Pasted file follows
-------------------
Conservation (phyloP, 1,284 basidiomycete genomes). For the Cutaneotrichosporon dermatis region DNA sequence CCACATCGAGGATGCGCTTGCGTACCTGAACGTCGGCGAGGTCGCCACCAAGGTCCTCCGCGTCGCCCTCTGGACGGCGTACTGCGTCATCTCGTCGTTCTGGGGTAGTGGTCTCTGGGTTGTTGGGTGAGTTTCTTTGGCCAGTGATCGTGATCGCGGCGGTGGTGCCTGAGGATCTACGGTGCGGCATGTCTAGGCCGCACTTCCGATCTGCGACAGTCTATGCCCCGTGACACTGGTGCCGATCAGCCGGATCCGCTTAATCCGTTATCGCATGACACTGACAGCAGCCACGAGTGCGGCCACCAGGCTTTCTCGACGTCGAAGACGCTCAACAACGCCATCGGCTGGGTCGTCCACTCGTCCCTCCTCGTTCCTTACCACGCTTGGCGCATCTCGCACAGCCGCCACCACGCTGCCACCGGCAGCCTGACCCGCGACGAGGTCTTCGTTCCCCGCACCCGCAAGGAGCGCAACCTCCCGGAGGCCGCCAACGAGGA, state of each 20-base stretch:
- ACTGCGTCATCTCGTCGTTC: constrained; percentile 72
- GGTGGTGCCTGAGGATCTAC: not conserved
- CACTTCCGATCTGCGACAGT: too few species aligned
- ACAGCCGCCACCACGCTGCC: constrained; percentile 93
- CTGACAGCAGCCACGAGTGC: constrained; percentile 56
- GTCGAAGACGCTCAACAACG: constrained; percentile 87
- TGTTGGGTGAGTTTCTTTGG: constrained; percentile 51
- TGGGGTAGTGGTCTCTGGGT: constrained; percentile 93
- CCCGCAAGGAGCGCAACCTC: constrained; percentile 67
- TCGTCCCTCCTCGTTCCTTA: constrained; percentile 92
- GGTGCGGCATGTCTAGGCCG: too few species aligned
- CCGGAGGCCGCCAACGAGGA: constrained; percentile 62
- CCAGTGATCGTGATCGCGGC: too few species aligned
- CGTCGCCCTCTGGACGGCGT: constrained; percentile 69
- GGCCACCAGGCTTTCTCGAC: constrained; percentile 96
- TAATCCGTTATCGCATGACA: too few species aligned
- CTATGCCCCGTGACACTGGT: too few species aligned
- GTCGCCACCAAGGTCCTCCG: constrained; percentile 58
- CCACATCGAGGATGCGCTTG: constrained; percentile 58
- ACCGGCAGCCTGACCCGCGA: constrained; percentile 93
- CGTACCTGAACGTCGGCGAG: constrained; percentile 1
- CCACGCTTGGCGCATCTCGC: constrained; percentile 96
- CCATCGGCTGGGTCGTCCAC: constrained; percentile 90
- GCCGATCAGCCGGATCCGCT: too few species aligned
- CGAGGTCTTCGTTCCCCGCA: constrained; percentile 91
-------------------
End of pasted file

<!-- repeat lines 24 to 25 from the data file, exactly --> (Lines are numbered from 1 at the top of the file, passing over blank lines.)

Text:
- CCATCGGCTGGGTCGTCCAC: constrained; percentile 90
- GCCGATCAGCCGGATCCGCT: too few species aligned